We find ourselves between two arrivals – the first in Jesus in Bethlehem and the second as He comes again. We stand between resurrection and restoration.  That’s precisely why this season is so important; it locates our hope, peace, joy, and love. It locates it in the historic gospel of Jesus and the coming that we wait for. Our joy is full as we look to the manger and our joy can be even more full as we look to His certain Kingdom and the feast we will share when the Bride and the Bridegroom are united. Revelation 19:7-8 (ESV) speaks of this reality.

“Let us rejoice and exult
   and give him the glory,
for the marriage of the Lamb has come,
   and his Bride has made herself ready;
it was granted her to clothe herself
   with fine linen, bright and pure.”

End of World War II in England

It all reminds me of stories from the end of World War II and how it was celebrated in England. The war in Europe didn’t end suddenly. It was long and drawn out. The allies, especially after liberating concentration camps across Europe, would not stand for anything less than complete and unconditional surrender. At the same time, in all practical senses, the war in Europe was over once the allies broke through the lines in western and eastern Germany. Victory was secured and victory was inevitable through the sacrifice, courage, and fortune of the British, Canadian, American, and Russian soldiers. And yet, the Nazi’s held on. Even after repeated bombings of Berlin and the capturing of 1.5 million soldiers on the western front, the Nazi’s refused to surrender. Even after Mussollini and Hitler’s deaths, the war did not end. The war wasn’t over, but the victory had been won. Such a strange time.

In England, which had been bombed for years and lost thousands of young men to the war, they made preparations for the day of victory. Groups of citizens gathered the materials for flags and parades. Bar-keepers ordered and saved beer, whiskey, and champaign. But not a single bottle was to be opened until the news rang out of complete victory. They, in perfect English fashion, delayed the exuberant celebration until the perfect moment. Yet, as historians explored this moment, they found the quiet joy amongst the people. The resolve of the assured end of war brought smiles, peace, and levity to the entire world. The war was won but not over. The celebration had begun in hearts, minds, conversations, and even a few bars here and there, but none of those parties compared to that day on May 9, 1945 when the war was completely over.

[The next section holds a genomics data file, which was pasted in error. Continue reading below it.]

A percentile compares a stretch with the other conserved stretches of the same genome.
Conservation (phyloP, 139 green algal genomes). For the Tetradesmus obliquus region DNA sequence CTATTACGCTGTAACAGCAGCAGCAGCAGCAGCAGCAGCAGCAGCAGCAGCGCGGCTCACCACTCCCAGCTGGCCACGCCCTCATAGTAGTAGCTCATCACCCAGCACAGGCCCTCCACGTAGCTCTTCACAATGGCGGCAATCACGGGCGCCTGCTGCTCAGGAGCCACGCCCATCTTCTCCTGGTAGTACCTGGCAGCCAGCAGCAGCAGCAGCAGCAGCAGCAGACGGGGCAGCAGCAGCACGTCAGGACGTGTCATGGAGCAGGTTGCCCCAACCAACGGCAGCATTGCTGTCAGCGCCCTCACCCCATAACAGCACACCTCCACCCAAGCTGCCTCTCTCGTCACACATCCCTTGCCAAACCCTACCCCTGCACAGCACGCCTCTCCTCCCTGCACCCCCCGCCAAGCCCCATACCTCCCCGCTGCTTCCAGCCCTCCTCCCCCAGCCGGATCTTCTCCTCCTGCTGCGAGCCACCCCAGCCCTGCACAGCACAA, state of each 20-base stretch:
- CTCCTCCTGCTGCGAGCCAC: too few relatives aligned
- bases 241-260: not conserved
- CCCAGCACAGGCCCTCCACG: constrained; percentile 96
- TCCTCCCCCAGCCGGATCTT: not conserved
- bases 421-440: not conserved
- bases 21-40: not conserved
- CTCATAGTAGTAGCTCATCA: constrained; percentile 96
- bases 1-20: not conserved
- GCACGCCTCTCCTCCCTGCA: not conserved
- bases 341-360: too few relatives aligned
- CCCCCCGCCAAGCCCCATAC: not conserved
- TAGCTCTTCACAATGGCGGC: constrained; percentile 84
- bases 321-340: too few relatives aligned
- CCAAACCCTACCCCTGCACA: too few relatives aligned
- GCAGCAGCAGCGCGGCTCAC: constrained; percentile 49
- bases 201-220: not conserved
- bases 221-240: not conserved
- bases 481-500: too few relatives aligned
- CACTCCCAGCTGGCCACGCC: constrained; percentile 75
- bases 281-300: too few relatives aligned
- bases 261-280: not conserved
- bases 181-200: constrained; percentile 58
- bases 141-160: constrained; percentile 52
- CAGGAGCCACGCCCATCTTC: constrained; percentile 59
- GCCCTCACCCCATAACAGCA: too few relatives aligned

This is where we are between the cradle and the new city. Jesus was born Savior and King. The victory has been won while the war still rages…but rest assured the war is won. There are two great verses from the old Christmas hymn “God Rest Ye Merry Gentlemen” that call us into that kind of joy. These verses remind us of the comfort and the victory.

God Rest Ye Merry Gentlemen

God rest ye merry, gentlemen
Let nothing you dismay
Remember, Christ, our Savior
Was born on Christmas Day
To save us all from Satan’s power
When we were gone astray
O tidings of comfort and joy
Comfort and joy
O tidings of comfort and joy!

“Fear not, then,” said the Angel
“Let nothing you affright
This day is born a Savior
Of a pure Virgin bright
To free all those who trust in Him
From Satan’s power and might.”
O tidings of comfort and joy
Comfort and joy
O tidings of comfort and joy!

Let’s live all of life with that comfort and knowledge of the victory that Jesus has defeated sin, death, and evil!


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